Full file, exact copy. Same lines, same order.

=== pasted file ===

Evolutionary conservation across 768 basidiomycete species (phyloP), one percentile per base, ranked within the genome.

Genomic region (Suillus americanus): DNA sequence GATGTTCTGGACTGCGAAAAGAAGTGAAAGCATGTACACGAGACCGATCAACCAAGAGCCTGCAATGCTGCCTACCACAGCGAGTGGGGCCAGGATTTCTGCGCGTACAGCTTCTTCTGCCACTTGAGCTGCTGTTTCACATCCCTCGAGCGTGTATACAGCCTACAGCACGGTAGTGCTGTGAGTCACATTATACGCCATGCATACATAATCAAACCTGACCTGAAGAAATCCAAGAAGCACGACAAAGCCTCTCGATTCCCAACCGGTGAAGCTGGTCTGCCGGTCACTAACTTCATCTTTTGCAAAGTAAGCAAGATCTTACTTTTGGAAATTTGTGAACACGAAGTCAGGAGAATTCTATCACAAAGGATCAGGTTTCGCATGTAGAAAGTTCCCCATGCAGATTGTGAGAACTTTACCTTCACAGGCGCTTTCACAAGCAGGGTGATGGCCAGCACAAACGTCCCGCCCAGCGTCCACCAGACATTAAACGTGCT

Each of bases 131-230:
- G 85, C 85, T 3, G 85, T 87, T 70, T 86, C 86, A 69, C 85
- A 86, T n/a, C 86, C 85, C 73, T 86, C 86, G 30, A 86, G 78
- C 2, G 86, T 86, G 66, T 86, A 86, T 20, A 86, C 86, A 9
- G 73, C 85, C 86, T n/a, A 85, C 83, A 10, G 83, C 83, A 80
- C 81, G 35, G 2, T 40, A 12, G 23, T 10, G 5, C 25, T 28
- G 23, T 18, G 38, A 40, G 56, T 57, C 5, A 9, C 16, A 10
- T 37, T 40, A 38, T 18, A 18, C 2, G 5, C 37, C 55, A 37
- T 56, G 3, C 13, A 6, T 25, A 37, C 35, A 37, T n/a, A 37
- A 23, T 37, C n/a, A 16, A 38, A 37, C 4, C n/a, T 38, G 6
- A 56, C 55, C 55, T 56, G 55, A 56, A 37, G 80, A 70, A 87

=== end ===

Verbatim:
Evolutionary conservation across 768 basidiomycete species (phyloP), one percentile per base, ranked within the genome.

Genomic region (Suillus americanus): DNA sequence GATGTTCTGGACTGCGAAAAGAAGTGAAAGCATGTACACGAGACCGATCAACCAAGAGCCTGCAATGCTGCCTACCACAGCGAGTGGGGCCAGGATTTCTGCGCGTACAGCTTCTTCTGCCACTTGAGCTGCTGTTTCACATCCCTCGAGCGTGTATACAGCCTACAGCACGGTAGTGCTGTGAGTCACATTATACGCCATGCATACATAATCAAACCTGACCTGAAGAAATCCAAGAAGCACGACAAAGCCTCTCGATTCCCAACCGGTGAAGCTGGTCTGCCGGTCACTAACTTCATCTTTTGCAAAGTAAGCAAGATCTTACTTTTGGAAATTTGTGAACACGAAGTCAGGAGAATTCTATCACAAAGGATCAGGTTTCGCATGTAGAAAGTTCCCCATGCAGATTGTGAGAACTTTACCTTCACAGGCGCTTTCACAAGCAGGGTGATGGCCAGCACAAACGTCCCGCCCAGCGTCCACCAGACATTAAACGTGCT

Each of bases 131-230:
- G 85, C 85, T 3, G 85, T 87, T 70, T 86, C 86, A 69, C 85
- A 86, T n/a, C 86, C 85, C 73, T 86, C 86, G 30, A 86, G 78
- C 2, G 86, T 86, G 66, T 86, A 86, T 20, A 86, C 86, A 9
- G 73, C 85, C 86, T n/a, A 85, C 83, A 10, G 83, C 83, A 80
- C 81, G 35, G 2, T 40, A 12, G 23, T 10, G 5, C 25, T 28
- G 23, T 18, G 38, A 40, G 56, T 57, C 5, A 9, C 16, A 10
- T 37, T 40, A 38, T 18, A 18, C 2, G 5, C 37, C 55, A 37
- T 56, G 3, C 13, A 6, T 25, A 37, C 35, A 37, T n/a, A 37
- A 23, T 37, C n/a, A 16, A 38, A 37, C 4, C n/a, T 38, G 6
- A 56, C 55, C 55, T 56, G 55, A 56, A 37, G 80, A 70, A 87